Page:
Sunday, September 11, 2011

Freedom, 9/11, the War on Terror, and Accepting Differences

I haven't discussed the war on terror much in this blog. That sort of post generally shows up in my (what else?) Another War-on-Terror Blog.

Since today is the 10th anniversary of the 9/11 attack, and because I don't think 'religion' is something that a person should keep in a hermetically sealed container, apart from an hour on Sunday, I'm dealing with this 'unspritual' topic.

I've got a 'religious' angle here, but it's not what a person might think it would be.

Nations, Coalitions, and the War on Terror

This isn't the sort of war where one national leader sent a formal declaration of war through proper diplomatic channels to another national leader.

On one side we've got a coalition of various nations. The roster changes from time to time, but America has been an important member rather consistently.

The other side is another coalition, sort of: Al Qaeda and Al Qaeda affiliates are important members; the Taliban's name keeps cropping up; and you've got a broad selection of other more-or-less-well-organized outfits. What they've got in common is that they're Muslims who thing God wants them to kill people who don't agree with them.

Then there's Iran's ayatollahs, who have been running the country since about 1979. Iran isn't all that obviously involved in the war on terror. On the other hand, the nuclear power program that they insist is completely peaceful looks a lot like a nuclear weapons development program - so Iran may become a major factor in this conflict.

Saudi Arabia? I don't know what to think. The House of Saud seems to be having trouble adjusting to a post-Magna-Carta world, so maybe the apparent support of terrorists is more a matter of not knowing what century they're at, than actual cooperation.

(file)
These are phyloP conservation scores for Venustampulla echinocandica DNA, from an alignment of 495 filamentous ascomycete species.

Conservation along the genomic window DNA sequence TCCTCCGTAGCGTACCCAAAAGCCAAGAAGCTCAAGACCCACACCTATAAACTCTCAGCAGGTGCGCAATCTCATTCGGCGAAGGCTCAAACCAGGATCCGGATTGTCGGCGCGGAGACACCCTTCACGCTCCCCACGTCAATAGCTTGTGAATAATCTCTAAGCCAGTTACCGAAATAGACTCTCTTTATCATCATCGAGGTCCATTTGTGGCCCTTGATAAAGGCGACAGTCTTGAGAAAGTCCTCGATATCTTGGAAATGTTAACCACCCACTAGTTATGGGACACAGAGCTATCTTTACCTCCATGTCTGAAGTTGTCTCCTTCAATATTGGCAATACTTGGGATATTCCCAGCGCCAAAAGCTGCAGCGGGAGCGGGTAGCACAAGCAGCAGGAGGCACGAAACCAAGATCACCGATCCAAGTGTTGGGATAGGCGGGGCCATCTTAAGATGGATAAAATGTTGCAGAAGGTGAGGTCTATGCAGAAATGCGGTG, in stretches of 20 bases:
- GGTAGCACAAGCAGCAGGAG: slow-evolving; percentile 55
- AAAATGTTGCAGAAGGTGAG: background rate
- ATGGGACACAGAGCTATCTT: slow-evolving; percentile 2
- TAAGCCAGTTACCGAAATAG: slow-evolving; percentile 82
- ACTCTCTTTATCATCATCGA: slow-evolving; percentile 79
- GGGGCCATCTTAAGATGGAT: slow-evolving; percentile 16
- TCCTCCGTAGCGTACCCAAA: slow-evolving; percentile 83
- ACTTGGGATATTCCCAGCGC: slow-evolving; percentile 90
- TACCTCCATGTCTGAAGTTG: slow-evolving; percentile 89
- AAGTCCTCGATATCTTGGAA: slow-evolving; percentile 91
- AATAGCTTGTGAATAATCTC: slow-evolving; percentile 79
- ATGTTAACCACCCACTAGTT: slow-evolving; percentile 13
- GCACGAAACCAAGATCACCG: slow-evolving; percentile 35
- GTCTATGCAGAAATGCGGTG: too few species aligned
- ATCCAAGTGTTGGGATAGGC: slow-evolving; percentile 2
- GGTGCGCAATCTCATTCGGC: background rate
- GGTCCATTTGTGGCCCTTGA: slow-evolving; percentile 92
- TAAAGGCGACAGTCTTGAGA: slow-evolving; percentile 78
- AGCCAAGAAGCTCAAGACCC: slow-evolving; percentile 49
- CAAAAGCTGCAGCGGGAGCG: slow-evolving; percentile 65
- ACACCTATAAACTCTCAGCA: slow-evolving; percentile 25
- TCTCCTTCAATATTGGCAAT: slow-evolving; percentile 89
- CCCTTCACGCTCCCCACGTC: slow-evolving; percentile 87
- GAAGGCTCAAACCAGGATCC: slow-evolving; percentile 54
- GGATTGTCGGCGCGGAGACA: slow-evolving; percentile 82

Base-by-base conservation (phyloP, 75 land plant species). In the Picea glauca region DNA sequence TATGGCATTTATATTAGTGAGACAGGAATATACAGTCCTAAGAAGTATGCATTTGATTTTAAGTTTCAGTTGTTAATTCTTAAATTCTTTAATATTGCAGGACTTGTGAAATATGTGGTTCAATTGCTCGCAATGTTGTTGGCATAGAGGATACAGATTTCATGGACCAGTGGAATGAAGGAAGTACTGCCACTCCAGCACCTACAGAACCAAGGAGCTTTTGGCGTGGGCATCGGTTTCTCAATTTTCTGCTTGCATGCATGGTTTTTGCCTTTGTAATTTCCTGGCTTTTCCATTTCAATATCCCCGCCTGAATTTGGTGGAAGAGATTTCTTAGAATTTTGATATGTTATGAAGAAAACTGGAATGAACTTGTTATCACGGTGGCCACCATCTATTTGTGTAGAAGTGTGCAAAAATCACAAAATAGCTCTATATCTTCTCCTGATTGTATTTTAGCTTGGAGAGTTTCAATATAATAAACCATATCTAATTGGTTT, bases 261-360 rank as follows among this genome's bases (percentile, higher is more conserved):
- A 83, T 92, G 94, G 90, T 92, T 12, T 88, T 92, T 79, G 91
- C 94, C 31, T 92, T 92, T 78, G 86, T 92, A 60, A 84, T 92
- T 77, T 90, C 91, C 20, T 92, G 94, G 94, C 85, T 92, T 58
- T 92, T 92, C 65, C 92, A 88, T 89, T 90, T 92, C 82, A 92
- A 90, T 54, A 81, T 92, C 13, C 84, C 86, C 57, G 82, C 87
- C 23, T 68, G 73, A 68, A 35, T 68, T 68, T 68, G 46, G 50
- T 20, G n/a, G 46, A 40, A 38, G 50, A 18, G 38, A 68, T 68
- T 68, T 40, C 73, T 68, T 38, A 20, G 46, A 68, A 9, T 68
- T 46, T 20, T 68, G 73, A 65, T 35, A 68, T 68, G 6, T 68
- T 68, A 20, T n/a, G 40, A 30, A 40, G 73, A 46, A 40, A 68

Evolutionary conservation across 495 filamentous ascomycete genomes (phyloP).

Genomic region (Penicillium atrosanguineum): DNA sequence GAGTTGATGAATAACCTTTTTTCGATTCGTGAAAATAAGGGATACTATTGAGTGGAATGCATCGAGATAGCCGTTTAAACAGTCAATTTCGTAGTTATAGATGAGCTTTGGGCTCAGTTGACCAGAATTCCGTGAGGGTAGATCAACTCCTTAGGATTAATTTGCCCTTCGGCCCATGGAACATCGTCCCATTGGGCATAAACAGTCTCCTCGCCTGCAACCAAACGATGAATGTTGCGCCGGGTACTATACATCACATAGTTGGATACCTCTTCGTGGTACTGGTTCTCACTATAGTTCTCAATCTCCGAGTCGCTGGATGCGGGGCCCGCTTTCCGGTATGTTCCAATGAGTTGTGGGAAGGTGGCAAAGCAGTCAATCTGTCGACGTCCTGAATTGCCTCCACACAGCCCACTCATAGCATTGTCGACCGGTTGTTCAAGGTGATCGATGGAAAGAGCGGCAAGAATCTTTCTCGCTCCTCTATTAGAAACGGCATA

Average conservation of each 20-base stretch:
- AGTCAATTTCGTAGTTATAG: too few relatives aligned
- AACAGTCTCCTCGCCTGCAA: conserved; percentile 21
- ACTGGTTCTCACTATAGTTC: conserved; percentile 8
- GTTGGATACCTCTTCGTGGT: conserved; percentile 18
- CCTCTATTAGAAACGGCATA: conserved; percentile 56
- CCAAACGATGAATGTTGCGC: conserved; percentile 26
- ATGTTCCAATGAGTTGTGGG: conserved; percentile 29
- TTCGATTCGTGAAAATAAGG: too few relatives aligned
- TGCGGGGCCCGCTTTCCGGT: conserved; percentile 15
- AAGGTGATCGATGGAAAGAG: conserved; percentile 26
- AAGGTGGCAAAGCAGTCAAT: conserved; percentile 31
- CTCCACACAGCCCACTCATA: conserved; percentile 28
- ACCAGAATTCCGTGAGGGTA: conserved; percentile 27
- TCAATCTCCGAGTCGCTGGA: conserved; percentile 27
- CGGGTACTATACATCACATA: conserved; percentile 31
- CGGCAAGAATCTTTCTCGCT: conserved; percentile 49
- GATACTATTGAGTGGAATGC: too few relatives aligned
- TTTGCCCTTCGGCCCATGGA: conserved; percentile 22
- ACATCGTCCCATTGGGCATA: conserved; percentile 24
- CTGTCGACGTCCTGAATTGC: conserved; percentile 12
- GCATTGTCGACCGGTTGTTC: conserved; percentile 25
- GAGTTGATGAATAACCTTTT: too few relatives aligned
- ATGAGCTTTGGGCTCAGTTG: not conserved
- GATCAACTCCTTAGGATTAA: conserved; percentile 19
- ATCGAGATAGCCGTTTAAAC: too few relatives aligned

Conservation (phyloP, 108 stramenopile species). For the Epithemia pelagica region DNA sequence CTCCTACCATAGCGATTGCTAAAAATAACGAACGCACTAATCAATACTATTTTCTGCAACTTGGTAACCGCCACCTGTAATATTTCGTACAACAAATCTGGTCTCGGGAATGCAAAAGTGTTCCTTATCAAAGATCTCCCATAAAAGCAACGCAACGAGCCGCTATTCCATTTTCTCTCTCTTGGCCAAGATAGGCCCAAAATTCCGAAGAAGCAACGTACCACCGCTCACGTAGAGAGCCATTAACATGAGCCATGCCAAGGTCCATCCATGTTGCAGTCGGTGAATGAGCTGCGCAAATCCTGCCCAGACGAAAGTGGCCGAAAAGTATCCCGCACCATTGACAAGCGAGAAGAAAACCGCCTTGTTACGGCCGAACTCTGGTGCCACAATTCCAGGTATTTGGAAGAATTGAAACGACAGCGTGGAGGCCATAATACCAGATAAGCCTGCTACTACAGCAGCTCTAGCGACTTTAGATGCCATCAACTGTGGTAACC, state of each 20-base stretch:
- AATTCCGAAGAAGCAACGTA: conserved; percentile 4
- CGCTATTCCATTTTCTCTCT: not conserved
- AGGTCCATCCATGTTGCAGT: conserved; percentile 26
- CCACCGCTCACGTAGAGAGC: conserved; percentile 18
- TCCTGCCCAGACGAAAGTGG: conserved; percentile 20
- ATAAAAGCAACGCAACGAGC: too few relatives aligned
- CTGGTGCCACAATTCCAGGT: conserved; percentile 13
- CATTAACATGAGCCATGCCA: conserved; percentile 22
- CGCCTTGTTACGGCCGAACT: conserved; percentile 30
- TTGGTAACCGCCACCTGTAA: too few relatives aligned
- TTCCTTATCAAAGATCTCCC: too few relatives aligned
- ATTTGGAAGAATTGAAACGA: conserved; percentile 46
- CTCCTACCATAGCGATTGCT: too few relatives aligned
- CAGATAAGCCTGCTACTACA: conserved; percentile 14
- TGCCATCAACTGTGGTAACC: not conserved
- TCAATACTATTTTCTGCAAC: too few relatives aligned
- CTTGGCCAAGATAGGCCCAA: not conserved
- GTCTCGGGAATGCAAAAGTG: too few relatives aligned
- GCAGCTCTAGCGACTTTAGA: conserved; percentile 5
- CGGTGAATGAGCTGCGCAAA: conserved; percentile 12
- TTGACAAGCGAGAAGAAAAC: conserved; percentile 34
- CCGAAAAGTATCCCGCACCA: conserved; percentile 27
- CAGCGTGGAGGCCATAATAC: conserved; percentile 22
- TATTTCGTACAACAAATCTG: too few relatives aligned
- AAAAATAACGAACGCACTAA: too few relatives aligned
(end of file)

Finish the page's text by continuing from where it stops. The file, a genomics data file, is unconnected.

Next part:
There's More at Stake than America

America has a huge stake in whether or not outfits like Al Qaeda succeed. This country has a long, if imperfect, track record for protecting freedom. Anyone who wants to enforce a national dress code, protect women from learning to drive cars, and prohibit alcoholic beverages, will have to deal with the United States sooner or later.

But it's not just 'America against them.' Everybody who isn't keen on having crazy rules imposed - including dress codes with death penalties - has a lot to lose if the likes of Al Qaeda succeed.

I think it's important to remember that many, probably most, of Islamic terrorists' victims are other Muslims. Islam is not some homogenous, monolithic block of bin Laden clones.

I also think it's important to remember that America is supposed to value freedom. Freedom for everybody: not just 'the right sort.'

Religious Freedom: For Us; For 'Them;' For Everybody

I've discussed 'why the rights of Muslims matter to this Catholic' before. Aside from thinking that 'my end of the boat isn't sinking' isn't a sensible attitude - I have to care about religious freedom. (Catechism of the Catholic Church, 2104-2109)

So far, that's not very impressive. Most folks with religious beliefs believe that they should be free to worship as they see fit. In a way, that's what the war on terror is about: Al Qaeda wants to worship they way they see fit, and make everybody else follow their lead.